Godfrey, John Trevor, born on 22-07-1922 in Woonsocket, Montreal, Canada, was destined to become an outstanding American warrior, to destroy more enemy aircraft than any other pilot in the 4th
and to become a national hero in whose honor factory whistles were blown, military parades staged and war bond rallies held. But at home, in his ‘teens, Godfrey was the subject of many anxious family consultations. He was moody, reckless and appeared to be shiftless. His salient feature was his set of darting, gypsy black eyes. They later proved the keenest eyes in the 4th
, disciplined, radar eyes that could spot enemy specks in the sky miles away. But in 1940, they had a restless, faraway expression that reflected Godfrey’s maladjustment. 11-08-1941, his despairing parents made a covenant with him. It was agreed that he could go to Canada and try to enter the RCAF
to become a fighter pilot. Attempted to join the RCAF but brought home by authorities (3x). If he failed he would come back and go to college. He never went to college. He painted “Reggie’s Reply” on his plane,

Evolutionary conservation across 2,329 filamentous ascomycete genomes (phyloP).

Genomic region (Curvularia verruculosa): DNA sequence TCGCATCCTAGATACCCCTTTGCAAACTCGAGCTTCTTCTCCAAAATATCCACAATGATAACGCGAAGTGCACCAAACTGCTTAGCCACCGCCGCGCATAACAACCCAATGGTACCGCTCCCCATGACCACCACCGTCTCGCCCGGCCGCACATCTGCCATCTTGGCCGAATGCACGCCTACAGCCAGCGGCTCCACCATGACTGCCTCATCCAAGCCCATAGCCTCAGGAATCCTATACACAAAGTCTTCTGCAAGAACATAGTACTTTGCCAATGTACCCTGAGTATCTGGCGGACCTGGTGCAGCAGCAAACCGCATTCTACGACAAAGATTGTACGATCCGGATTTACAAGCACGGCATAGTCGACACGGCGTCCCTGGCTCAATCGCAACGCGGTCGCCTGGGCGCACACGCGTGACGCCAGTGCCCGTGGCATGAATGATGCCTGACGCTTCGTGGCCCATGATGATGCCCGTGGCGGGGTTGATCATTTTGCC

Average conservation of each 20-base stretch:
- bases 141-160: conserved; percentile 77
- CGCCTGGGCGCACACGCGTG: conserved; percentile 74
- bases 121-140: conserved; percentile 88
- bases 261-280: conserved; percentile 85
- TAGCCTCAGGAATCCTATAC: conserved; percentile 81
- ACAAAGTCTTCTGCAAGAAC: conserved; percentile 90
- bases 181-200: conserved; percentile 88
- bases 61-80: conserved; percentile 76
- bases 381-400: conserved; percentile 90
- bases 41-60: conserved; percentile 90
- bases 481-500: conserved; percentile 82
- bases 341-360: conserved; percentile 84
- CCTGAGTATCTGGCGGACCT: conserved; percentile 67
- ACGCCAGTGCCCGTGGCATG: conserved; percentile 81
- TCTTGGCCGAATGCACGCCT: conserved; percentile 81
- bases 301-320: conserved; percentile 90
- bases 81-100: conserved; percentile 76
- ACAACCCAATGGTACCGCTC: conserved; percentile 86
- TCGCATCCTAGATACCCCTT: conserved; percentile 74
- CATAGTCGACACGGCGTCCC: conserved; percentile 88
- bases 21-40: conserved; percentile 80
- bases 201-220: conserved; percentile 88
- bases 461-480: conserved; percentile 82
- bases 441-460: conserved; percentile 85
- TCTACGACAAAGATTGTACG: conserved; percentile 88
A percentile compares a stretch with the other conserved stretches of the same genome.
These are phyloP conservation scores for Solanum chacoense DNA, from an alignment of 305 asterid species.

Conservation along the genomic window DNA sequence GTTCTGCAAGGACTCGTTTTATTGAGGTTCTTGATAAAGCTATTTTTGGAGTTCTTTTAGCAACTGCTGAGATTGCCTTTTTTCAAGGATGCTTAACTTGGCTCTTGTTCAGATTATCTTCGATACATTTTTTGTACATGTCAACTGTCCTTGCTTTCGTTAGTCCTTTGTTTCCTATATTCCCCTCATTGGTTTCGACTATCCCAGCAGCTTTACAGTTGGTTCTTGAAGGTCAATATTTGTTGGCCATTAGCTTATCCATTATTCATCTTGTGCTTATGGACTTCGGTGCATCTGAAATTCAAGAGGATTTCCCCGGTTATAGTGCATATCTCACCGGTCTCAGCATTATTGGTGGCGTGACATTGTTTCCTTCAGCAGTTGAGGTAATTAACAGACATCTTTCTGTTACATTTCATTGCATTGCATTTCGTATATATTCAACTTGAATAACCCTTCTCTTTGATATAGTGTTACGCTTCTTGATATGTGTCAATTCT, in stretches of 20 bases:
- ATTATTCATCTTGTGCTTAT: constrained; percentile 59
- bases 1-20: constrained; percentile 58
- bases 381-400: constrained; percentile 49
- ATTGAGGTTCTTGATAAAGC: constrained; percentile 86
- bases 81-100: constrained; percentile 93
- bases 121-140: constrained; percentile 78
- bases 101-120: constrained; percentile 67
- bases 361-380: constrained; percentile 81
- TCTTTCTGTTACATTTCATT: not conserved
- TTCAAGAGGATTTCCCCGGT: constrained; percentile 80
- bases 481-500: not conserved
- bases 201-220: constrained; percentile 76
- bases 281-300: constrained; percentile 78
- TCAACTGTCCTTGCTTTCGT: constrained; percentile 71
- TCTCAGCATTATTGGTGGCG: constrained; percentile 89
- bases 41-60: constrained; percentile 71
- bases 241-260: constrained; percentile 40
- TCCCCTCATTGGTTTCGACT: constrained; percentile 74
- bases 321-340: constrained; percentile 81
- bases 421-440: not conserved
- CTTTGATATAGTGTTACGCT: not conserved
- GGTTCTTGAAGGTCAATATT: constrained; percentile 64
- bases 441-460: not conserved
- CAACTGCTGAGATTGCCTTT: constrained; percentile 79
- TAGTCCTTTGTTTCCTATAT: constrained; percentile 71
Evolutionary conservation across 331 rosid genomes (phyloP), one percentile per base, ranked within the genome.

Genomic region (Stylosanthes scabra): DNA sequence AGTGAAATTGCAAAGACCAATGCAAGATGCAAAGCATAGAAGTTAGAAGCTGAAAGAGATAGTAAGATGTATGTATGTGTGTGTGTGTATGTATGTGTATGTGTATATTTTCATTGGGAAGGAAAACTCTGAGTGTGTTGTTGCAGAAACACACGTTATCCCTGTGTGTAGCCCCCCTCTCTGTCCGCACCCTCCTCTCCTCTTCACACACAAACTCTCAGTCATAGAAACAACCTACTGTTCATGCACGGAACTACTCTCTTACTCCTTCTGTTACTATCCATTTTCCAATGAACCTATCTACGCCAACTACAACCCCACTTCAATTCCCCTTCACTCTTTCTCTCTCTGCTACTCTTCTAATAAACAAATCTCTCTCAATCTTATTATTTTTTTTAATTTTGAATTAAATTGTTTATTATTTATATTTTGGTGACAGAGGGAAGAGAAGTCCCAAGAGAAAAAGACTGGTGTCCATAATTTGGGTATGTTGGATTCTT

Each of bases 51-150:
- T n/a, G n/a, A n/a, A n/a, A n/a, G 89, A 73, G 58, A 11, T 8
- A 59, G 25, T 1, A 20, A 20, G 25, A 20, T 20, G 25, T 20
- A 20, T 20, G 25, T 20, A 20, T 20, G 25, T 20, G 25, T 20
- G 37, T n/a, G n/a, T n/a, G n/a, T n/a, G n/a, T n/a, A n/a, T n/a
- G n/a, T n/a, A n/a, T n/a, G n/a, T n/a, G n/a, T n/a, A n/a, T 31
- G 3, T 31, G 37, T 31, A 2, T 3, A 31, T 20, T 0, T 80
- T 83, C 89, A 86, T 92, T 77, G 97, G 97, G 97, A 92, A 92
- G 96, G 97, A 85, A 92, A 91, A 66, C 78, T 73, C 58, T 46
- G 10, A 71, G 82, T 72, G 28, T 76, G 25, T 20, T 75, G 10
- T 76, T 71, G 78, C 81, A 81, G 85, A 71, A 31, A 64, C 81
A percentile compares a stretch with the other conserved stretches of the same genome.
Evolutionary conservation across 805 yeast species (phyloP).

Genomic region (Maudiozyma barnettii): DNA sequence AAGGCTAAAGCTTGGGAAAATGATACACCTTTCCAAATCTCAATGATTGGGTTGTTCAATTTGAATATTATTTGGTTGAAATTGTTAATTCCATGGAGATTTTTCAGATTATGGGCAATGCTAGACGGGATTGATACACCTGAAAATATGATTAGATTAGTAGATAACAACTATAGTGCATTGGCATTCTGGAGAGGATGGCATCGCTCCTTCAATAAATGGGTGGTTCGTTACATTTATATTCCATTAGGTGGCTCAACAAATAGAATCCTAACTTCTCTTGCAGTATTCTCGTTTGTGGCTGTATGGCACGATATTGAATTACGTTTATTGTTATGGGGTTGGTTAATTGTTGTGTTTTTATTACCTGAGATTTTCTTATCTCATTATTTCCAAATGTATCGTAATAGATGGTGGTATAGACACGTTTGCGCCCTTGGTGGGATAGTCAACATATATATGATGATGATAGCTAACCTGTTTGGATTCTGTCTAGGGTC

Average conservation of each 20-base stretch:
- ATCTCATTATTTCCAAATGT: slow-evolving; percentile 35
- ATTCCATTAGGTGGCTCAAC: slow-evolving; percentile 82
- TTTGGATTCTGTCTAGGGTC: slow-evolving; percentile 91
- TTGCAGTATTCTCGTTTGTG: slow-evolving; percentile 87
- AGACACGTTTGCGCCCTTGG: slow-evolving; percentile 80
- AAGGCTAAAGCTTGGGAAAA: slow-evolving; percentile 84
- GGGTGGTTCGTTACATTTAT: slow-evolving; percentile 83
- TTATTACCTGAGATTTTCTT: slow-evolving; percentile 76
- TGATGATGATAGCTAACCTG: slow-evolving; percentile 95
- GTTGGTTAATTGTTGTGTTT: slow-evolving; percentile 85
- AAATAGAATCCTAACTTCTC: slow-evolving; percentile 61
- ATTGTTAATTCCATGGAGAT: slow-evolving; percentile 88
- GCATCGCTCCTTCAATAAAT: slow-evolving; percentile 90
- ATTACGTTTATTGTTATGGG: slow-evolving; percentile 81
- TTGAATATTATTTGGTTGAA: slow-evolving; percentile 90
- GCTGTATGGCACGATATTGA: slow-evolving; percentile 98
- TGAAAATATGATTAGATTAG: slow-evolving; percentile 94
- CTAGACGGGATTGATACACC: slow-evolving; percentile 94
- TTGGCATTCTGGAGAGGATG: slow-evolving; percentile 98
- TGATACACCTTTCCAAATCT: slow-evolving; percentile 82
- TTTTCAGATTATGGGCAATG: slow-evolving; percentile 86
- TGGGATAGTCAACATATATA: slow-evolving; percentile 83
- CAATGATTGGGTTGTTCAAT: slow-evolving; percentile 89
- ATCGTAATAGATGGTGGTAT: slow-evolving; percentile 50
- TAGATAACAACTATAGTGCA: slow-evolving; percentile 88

after his brother, who died torpedoed by the Germans as he sailed to England. Godfrey and his wingman and close friend, Captain “Don” Gentile
flew with a group from the 4th
Fighter Group of the 336th
flying out of Debden.
They tormented Hermann Goering’s (see Leutnant Peter Goering
(did you know
) Luftwaffe to such an extent that Goering called them the “Debden Gangsters”. Between Gentile and Godfrey they had 37 kills. Gentile and Godfrey used rather unconventional tactics; tactics which would in later years be used by American fighter pilots in Vietnam and was in the best position, took the lead with the other covering his “six”.
Death and burial ground of Godfrey, John Trevor.
Cemetery location of Godfrey, John Trevor.